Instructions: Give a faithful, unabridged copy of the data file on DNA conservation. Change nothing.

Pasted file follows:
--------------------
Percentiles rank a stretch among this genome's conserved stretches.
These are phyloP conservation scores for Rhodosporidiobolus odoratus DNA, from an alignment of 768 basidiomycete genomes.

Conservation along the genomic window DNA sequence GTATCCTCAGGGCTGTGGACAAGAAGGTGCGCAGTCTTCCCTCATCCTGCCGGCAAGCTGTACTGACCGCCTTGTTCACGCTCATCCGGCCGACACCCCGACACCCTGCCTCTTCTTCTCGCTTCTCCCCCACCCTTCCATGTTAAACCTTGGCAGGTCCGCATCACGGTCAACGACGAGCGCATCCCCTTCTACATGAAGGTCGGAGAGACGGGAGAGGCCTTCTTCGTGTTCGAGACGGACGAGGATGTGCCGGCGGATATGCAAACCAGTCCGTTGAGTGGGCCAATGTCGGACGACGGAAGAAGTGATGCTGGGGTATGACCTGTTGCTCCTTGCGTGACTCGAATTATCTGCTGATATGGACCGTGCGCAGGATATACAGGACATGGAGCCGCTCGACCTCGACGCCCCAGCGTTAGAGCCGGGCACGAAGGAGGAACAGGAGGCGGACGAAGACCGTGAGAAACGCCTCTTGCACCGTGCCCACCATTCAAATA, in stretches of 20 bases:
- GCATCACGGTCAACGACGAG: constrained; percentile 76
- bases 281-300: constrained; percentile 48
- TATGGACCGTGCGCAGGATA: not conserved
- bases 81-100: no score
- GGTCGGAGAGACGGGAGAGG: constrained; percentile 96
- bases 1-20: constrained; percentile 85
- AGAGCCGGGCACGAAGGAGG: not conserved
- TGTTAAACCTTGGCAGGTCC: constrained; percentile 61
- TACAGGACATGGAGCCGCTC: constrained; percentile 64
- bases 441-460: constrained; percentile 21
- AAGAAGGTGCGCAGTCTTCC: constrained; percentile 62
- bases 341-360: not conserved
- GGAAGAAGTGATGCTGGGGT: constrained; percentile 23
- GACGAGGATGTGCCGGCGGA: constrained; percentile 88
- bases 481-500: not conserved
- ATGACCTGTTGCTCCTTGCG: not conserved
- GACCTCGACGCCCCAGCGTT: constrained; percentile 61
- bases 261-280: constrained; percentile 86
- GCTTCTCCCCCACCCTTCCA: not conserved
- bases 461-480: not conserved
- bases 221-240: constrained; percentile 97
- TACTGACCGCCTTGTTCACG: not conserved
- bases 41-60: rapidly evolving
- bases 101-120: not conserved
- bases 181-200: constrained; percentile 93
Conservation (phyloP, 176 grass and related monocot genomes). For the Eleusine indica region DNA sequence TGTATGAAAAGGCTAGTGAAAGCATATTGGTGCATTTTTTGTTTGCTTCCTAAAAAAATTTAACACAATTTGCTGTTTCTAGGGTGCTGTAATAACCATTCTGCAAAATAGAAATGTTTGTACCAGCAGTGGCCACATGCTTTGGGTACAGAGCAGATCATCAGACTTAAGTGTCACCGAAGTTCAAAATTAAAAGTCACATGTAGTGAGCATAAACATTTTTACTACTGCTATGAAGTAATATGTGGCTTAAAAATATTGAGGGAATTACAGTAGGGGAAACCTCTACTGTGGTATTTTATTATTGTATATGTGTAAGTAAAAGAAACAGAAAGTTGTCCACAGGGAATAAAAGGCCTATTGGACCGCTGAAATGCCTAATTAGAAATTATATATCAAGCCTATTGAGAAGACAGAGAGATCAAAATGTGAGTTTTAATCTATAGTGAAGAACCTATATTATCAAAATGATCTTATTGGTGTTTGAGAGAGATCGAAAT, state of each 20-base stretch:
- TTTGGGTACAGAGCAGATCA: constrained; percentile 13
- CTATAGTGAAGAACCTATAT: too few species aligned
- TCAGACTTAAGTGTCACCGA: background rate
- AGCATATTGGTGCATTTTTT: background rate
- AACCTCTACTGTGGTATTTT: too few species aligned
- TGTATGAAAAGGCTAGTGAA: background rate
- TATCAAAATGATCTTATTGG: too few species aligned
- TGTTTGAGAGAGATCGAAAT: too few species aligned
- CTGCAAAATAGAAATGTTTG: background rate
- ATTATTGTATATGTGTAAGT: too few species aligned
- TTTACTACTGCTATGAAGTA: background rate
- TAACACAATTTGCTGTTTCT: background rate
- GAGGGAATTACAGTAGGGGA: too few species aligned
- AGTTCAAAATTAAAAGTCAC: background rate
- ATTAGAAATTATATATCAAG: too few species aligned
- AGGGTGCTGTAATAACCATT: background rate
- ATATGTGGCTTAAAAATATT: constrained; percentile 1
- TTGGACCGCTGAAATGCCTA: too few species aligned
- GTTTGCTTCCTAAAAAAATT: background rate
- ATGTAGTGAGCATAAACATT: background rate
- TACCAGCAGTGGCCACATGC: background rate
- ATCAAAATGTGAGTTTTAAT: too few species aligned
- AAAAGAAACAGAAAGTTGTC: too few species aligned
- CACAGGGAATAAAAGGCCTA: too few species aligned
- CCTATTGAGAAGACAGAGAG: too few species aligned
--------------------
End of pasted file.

Percentiles rank a stretch among this genome's conserved stretches.
These are phyloP conservation scores for Rhodosporidiobolus odoratus DNA, from an alignment of 768 basidiomycete genomes.

Conservation along the genomic window DNA sequence GTATCCTCAGGGCTGTGGACAAGAAGGTGCGCAGTCTTCCCTCATCCTGCCGGCAAGCTGTACTGACCGCCTTGTTCACGCTCATCCGGCCGACACCCCGACACCCTGCCTCTTCTTCTCGCTTCTCCCCCACCCTTCCATGTTAAACCTTGGCAGGTCCGCATCACGGTCAACGACGAGCGCATCCCCTTCTACATGAAGGTCGGAGAGACGGGAGAGGCCTTCTTCGTGTTCGAGACGGACGAGGATGTGCCGGCGGATATGCAAACCAGTCCGTTGAGTGGGCCAATGTCGGACGACGGAAGAAGTGATGCTGGGGTATGACCTGTTGCTCCTTGCGTGACTCGAATTATCTGCTGATATGGACCGTGCGCAGGATATACAGGACATGGAGCCGCTCGACCTCGACGCCCCAGCGTTAGAGCCGGGCACGAAGGAGGAACAGGAGGCGGACGAAGACCGTGAGAAACGCCTCTTGCACCGTGCCCACCATTCAAATA, in stretches of 20 bases:
- GCATCACGGTCAACGACGAG: constrained; percentile 76
- bases 281-300: constrained; percentile 48
- TATGGACCGTGCGCAGGATA: not conserved
- bases 81-100: no score
- GGTCGGAGAGACGGGAGAGG: constrained; percentile 96
- bases 1-20: constrained; percentile 85
- AGAGCCGGGCACGAAGGAGG: not conserved
- TGTTAAACCTTGGCAGGTCC: constrained; percentile 61
- TACAGGACATGGAGCCGCTC: constrained; percentile 64
- bases 441-460: constrained; percentile 21
- AAGAAGGTGCGCAGTCTTCC: constrained; percentile 62
- bases 341-360: not conserved
- GGAAGAAGTGATGCTGGGGT: constrained; percentile 23
- GACGAGGATGTGCCGGCGGA: constrained; percentile 88
- bases 481-500: not conserved
- ATGACCTGTTGCTCCTTGCG: not conserved
- GACCTCGACGCCCCAGCGTT: constrained; percentile 61
- bases 261-280: constrained; percentile 86
- GCTTCTCCCCCACCCTTCCA: not conserved
- bases 461-480: not conserved
- bases 221-240: constrained; percentile 97
- TACTGACCGCCTTGTTCACG: not conserved
- bases 41-60: rapidly evolving
- bases 101-120: not conserved
- bases 181-200: constrained; percentile 93
Conservation (phyloP, 176 grass and related monocot genomes). For the Eleusine indica region DNA sequence TGTATGAAAAGGCTAGTGAAAGCATATTGGTGCATTTTTTGTTTGCTTCCTAAAAAAATTTAACACAATTTGCTGTTTCTAGGGTGCTGTAATAACCATTCTGCAAAATAGAAATGTTTGTACCAGCAGTGGCCACATGCTTTGGGTACAGAGCAGATCATCAGACTTAAGTGTCACCGAAGTTCAAAATTAAAAGTCACATGTAGTGAGCATAAACATTTTTACTACTGCTATGAAGTAATATGTGGCTTAAAAATATTGAGGGAATTACAGTAGGGGAAACCTCTACTGTGGTATTTTATTATTGTATATGTGTAAGTAAAAGAAACAGAAAGTTGTCCACAGGGAATAAAAGGCCTATTGGACCGCTGAAATGCCTAATTAGAAATTATATATCAAGCCTATTGAGAAGACAGAGAGATCAAAATGTGAGTTTTAATCTATAGTGAAGAACCTATATTATCAAAATGATCTTATTGGTGTTTGAGAGAGATCGAAAT, state of each 20-base stretch:
- TTTGGGTACAGAGCAGATCA: constrained; percentile 13
- CTATAGTGAAGAACCTATAT: too few species aligned
- TCAGACTTAAGTGTCACCGA: background rate
- AGCATATTGGTGCATTTTTT: background rate
- AACCTCTACTGTGGTATTTT: too few species aligned
- TGTATGAAAAGGCTAGTGAA: background rate
- TATCAAAATGATCTTATTGG: too few species aligned
- TGTTTGAGAGAGATCGAAAT: too few species aligned
- CTGCAAAATAGAAATGTTTG: background rate
- ATTATTGTATATGTGTAAGT: too few species aligned
- TTTACTACTGCTATGAAGTA: background rate
- TAACACAATTTGCTGTTTCT: background rate
- GAGGGAATTACAGTAGGGGA: too few species aligned
- AGTTCAAAATTAAAAGTCAC: background rate
- ATTAGAAATTATATATCAAG: too few species aligned
- AGGGTGCTGTAATAACCATT: background rate
- ATATGTGGCTTAAAAATATT: constrained; percentile 1
- TTGGACCGCTGAAATGCCTA: too few species aligned
- GTTTGCTTCCTAAAAAAATT: background rate
- ATGTAGTGAGCATAAACATT: background rate
- TACCAGCAGTGGCCACATGC: background rate
- ATCAAAATGTGAGTTTTAAT: too few species aligned
- AAAAGAAACAGAAAGTTGTC: too few species aligned
- CACAGGGAATAAAAGGCCTA: too few species aligned
- CCTATTGAGAAGACAGAGAG: too few species aligned